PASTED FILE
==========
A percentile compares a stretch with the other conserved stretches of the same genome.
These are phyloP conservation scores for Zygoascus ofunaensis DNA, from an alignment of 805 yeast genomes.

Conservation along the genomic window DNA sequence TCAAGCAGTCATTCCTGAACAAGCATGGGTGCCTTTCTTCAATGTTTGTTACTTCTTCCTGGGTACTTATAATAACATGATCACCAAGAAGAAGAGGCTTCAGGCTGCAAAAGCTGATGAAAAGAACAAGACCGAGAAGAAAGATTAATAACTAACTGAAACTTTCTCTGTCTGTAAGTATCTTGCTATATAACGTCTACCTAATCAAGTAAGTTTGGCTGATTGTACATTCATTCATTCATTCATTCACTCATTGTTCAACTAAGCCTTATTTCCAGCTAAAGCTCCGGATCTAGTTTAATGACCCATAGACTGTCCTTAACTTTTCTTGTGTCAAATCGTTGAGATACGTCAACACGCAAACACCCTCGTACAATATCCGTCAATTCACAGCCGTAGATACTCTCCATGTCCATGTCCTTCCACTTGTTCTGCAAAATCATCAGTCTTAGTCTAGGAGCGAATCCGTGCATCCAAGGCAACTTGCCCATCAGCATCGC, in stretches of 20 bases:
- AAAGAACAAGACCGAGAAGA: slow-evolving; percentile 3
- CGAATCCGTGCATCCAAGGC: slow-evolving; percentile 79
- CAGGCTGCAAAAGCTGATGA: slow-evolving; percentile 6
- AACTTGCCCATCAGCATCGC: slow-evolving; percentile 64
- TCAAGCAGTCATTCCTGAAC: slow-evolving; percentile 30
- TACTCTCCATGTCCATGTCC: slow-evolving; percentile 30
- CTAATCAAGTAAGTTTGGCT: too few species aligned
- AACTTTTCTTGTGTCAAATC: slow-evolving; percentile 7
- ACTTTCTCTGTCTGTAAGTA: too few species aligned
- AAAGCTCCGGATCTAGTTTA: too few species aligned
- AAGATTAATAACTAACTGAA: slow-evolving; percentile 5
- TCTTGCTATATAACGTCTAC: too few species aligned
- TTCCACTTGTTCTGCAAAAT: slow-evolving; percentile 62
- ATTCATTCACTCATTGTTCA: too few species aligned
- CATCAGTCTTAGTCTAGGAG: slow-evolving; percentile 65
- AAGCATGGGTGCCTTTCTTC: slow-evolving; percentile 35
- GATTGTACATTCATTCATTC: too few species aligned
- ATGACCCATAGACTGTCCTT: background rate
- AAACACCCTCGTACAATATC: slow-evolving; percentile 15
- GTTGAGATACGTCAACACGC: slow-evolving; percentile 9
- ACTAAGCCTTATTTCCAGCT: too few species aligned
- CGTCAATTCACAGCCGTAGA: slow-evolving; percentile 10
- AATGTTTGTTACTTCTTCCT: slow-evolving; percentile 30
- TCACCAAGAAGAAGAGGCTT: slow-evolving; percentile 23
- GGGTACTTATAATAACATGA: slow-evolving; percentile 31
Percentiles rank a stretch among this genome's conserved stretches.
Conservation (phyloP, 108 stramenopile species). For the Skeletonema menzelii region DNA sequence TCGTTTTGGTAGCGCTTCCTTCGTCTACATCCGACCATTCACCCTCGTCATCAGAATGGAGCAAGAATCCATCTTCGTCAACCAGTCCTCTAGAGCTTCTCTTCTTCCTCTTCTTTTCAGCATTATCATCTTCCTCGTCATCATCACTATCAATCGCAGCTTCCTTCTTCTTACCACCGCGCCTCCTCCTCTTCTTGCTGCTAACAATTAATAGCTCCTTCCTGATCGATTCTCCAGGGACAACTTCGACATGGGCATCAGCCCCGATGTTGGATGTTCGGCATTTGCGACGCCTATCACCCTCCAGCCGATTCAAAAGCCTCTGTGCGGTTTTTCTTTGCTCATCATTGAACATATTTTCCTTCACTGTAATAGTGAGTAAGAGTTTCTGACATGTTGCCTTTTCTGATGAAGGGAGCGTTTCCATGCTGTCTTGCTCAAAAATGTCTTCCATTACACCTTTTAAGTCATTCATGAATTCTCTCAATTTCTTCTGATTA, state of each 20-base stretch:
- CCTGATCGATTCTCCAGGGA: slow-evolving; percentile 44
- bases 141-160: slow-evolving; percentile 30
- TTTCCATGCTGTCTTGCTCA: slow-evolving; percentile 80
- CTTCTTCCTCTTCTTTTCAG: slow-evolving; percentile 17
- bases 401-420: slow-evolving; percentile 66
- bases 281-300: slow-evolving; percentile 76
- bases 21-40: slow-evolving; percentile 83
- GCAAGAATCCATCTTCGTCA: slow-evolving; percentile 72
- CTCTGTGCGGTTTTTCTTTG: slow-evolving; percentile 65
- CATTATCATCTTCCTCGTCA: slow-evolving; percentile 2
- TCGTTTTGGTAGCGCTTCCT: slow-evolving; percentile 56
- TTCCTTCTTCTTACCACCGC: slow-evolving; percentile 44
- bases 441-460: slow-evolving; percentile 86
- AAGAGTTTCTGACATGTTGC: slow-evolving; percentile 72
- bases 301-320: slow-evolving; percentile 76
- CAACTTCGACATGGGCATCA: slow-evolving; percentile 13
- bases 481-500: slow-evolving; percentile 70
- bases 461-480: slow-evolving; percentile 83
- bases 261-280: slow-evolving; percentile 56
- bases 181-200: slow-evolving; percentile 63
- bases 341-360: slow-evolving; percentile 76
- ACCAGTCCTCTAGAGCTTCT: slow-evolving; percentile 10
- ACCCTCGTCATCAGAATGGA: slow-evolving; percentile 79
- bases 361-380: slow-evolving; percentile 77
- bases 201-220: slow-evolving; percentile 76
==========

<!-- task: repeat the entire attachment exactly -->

A percentile compares a stretch with the other conserved stretches of the same genome.
These are phyloP conservation scores for Zygoascus ofunaensis DNA, from an alignment of 805 yeast genomes.

Conservation along the genomic window DNA sequence TCAAGCAGTCATTCCTGAACAAGCATGGGTGCCTTTCTTCAATGTTTGTTACTTCTTCCTGGGTACTTATAATAACATGATCACCAAGAAGAAGAGGCTTCAGGCTGCAAAAGCTGATGAAAAGAACAAGACCGAGAAGAAAGATTAATAACTAACTGAAACTTTCTCTGTCTGTAAGTATCTTGCTATATAACGTCTACCTAATCAAGTAAGTTTGGCTGATTGTACATTCATTCATTCATTCATTCACTCATTGTTCAACTAAGCCTTATTTCCAGCTAAAGCTCCGGATCTAGTTTAATGACCCATAGACTGTCCTTAACTTTTCTTGTGTCAAATCGTTGAGATACGTCAACACGCAAACACCCTCGTACAATATCCGTCAATTCACAGCCGTAGATACTCTCCATGTCCATGTCCTTCCACTTGTTCTGCAAAATCATCAGTCTTAGTCTAGGAGCGAATCCGTGCATCCAAGGCAACTTGCCCATCAGCATCGC, in stretches of 20 bases:
- AAAGAACAAGACCGAGAAGA: slow-evolving; percentile 3
- CGAATCCGTGCATCCAAGGC: slow-evolving; percentile 79
- CAGGCTGCAAAAGCTGATGA: slow-evolving; percentile 6
- AACTTGCCCATCAGCATCGC: slow-evolving; percentile 64
- TCAAGCAGTCATTCCTGAAC: slow-evolving; percentile 30
- TACTCTCCATGTCCATGTCC: slow-evolving; percentile 30
- CTAATCAAGTAAGTTTGGCT: too few species aligned
- AACTTTTCTTGTGTCAAATC: slow-evolving; percentile 7
- ACTTTCTCTGTCTGTAAGTA: too few species aligned
- AAAGCTCCGGATCTAGTTTA: too few species aligned
- AAGATTAATAACTAACTGAA: slow-evolving; percentile 5
- TCTTGCTATATAACGTCTAC: too few species aligned
- TTCCACTTGTTCTGCAAAAT: slow-evolving; percentile 62
- ATTCATTCACTCATTGTTCA: too few species aligned
- CATCAGTCTTAGTCTAGGAG: slow-evolving; percentile 65
- AAGCATGGGTGCCTTTCTTC: slow-evolving; percentile 35
- GATTGTACATTCATTCATTC: too few species aligned
- ATGACCCATAGACTGTCCTT: background rate
- AAACACCCTCGTACAATATC: slow-evolving; percentile 15
- GTTGAGATACGTCAACACGC: slow-evolving; percentile 9
- ACTAAGCCTTATTTCCAGCT: too few species aligned
- CGTCAATTCACAGCCGTAGA: slow-evolving; percentile 10
- AATGTTTGTTACTTCTTCCT: slow-evolving; percentile 30
- TCACCAAGAAGAAGAGGCTT: slow-evolving; percentile 23
- GGGTACTTATAATAACATGA: slow-evolving; percentile 31
Percentiles rank a stretch among this genome's conserved stretches.
Conservation (phyloP, 108 stramenopile species). For the Skeletonema menzelii region DNA sequence TCGTTTTGGTAGCGCTTCCTTCGTCTACATCCGACCATTCACCCTCGTCATCAGAATGGAGCAAGAATCCATCTTCGTCAACCAGTCCTCTAGAGCTTCTCTTCTTCCTCTTCTTTTCAGCATTATCATCTTCCTCGTCATCATCACTATCAATCGCAGCTTCCTTCTTCTTACCACCGCGCCTCCTCCTCTTCTTGCTGCTAACAATTAATAGCTCCTTCCTGATCGATTCTCCAGGGACAACTTCGACATGGGCATCAGCCCCGATGTTGGATGTTCGGCATTTGCGACGCCTATCACCCTCCAGCCGATTCAAAAGCCTCTGTGCGGTTTTTCTTTGCTCATCATTGAACATATTTTCCTTCACTGTAATAGTGAGTAAGAGTTTCTGACATGTTGCCTTTTCTGATGAAGGGAGCGTTTCCATGCTGTCTTGCTCAAAAATGTCTTCCATTACACCTTTTAAGTCATTCATGAATTCTCTCAATTTCTTCTGATTA, state of each 20-base stretch:
- CCTGATCGATTCTCCAGGGA: slow-evolving; percentile 44
- bases 141-160: slow-evolving; percentile 30
- TTTCCATGCTGTCTTGCTCA: slow-evolving; percentile 80
- CTTCTTCCTCTTCTTTTCAG: slow-evolving; percentile 17
- bases 401-420: slow-evolving; percentile 66
- bases 281-300: slow-evolving; percentile 76
- bases 21-40: slow-evolving; percentile 83
- GCAAGAATCCATCTTCGTCA: slow-evolving; percentile 72
- CTCTGTGCGGTTTTTCTTTG: slow-evolving; percentile 65
- CATTATCATCTTCCTCGTCA: slow-evolving; percentile 2
- TCGTTTTGGTAGCGCTTCCT: slow-evolving; percentile 56
- TTCCTTCTTCTTACCACCGC: slow-evolving; percentile 44
- bases 441-460: slow-evolving; percentile 86
- AAGAGTTTCTGACATGTTGC: slow-evolving; percentile 72
- bases 301-320: slow-evolving; percentile 76
- CAACTTCGACATGGGCATCA: slow-evolving; percentile 13
- bases 481-500: slow-evolving; percentile 70
- bases 461-480: slow-evolving; percentile 83
- bases 261-280: slow-evolving; percentile 56
- bases 181-200: slow-evolving; percentile 63
- bases 341-360: slow-evolving; percentile 76
- ACCAGTCCTCTAGAGCTTCT: slow-evolving; percentile 10
- ACCCTCGTCATCAGAATGGA: slow-evolving; percentile 79
- bases 361-380: slow-evolving; percentile 77
- bases 201-220: slow-evolving; percentile 76